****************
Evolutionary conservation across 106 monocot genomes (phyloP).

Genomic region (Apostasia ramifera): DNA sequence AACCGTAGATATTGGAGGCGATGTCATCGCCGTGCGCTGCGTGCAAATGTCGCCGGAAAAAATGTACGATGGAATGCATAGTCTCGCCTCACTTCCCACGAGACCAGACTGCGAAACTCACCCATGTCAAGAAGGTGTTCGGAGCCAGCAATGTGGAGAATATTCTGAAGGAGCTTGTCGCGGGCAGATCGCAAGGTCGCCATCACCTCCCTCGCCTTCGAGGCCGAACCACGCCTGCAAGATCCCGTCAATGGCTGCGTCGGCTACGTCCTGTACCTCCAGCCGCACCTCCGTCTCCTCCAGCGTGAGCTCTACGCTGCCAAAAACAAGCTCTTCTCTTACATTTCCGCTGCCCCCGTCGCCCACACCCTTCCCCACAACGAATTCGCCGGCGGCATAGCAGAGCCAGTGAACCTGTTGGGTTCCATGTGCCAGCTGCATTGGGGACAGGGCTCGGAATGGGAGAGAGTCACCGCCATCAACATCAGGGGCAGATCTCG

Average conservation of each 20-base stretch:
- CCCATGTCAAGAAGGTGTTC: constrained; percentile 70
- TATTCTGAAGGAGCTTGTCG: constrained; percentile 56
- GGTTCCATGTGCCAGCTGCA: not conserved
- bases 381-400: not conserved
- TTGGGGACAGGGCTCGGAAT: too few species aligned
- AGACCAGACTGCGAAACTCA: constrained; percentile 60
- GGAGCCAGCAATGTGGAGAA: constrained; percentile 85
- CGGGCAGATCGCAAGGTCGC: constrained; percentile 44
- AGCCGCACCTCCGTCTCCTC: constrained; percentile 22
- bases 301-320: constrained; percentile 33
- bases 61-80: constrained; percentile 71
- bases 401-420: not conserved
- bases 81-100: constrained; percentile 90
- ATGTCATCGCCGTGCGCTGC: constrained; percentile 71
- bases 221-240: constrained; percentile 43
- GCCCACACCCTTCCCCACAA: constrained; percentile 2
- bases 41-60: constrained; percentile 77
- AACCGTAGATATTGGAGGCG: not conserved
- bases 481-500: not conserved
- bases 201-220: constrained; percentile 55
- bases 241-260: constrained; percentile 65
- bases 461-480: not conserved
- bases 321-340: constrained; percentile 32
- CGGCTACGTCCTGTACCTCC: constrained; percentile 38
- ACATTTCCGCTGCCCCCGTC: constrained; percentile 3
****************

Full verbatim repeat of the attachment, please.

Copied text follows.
Evolutionary conservation across 106 monocot genomes (phyloP).

Genomic region (Apostasia ramifera): DNA sequence AACCGTAGATATTGGAGGCGATGTCATCGCCGTGCGCTGCGTGCAAATGTCGCCGGAAAAAATGTACGATGGAATGCATAGTCTCGCCTCACTTCCCACGAGACCAGACTGCGAAACTCACCCATGTCAAGAAGGTGTTCGGAGCCAGCAATGTGGAGAATATTCTGAAGGAGCTTGTCGCGGGCAGATCGCAAGGTCGCCATCACCTCCCTCGCCTTCGAGGCCGAACCACGCCTGCAAGATCCCGTCAATGGCTGCGTCGGCTACGTCCTGTACCTCCAGCCGCACCTCCGTCTCCTCCAGCGTGAGCTCTACGCTGCCAAAAACAAGCTCTTCTCTTACATTTCCGCTGCCCCCGTCGCCCACACCCTTCCCCACAACGAATTCGCCGGCGGCATAGCAGAGCCAGTGAACCTGTTGGGTTCCATGTGCCAGCTGCATTGGGGACAGGGCTCGGAATGGGAGAGAGTCACCGCCATCAACATCAGGGGCAGATCTCG

Average conservation of each 20-base stretch:
- CCCATGTCAAGAAGGTGTTC: constrained; percentile 70
- TATTCTGAAGGAGCTTGTCG: constrained; percentile 56
- GGTTCCATGTGCCAGCTGCA: not conserved
- bases 381-400: not conserved
- TTGGGGACAGGGCTCGGAAT: too few species aligned
- AGACCAGACTGCGAAACTCA: constrained; percentile 60
- GGAGCCAGCAATGTGGAGAA: constrained; percentile 85
- CGGGCAGATCGCAAGGTCGC: constrained; percentile 44
- AGCCGCACCTCCGTCTCCTC: constrained; percentile 22
- bases 301-320: constrained; percentile 33
- bases 61-80: constrained; percentile 71
- bases 401-420: not conserved
- bases 81-100: constrained; percentile 90
- ATGTCATCGCCGTGCGCTGC: constrained; percentile 71
- bases 221-240: constrained; percentile 43
- GCCCACACCCTTCCCCACAA: constrained; percentile 2
- bases 41-60: constrained; percentile 77
- AACCGTAGATATTGGAGGCG: not conserved
- bases 481-500: not conserved
- bases 201-220: constrained; percentile 55
- bases 241-260: constrained; percentile 65
- bases 461-480: not conserved
- bases 321-340: constrained; percentile 32
- CGGCTACGTCCTGTACCTCC: constrained; percentile 38
- ACATTTCCGCTGCCCCCGTC: constrained; percentile 3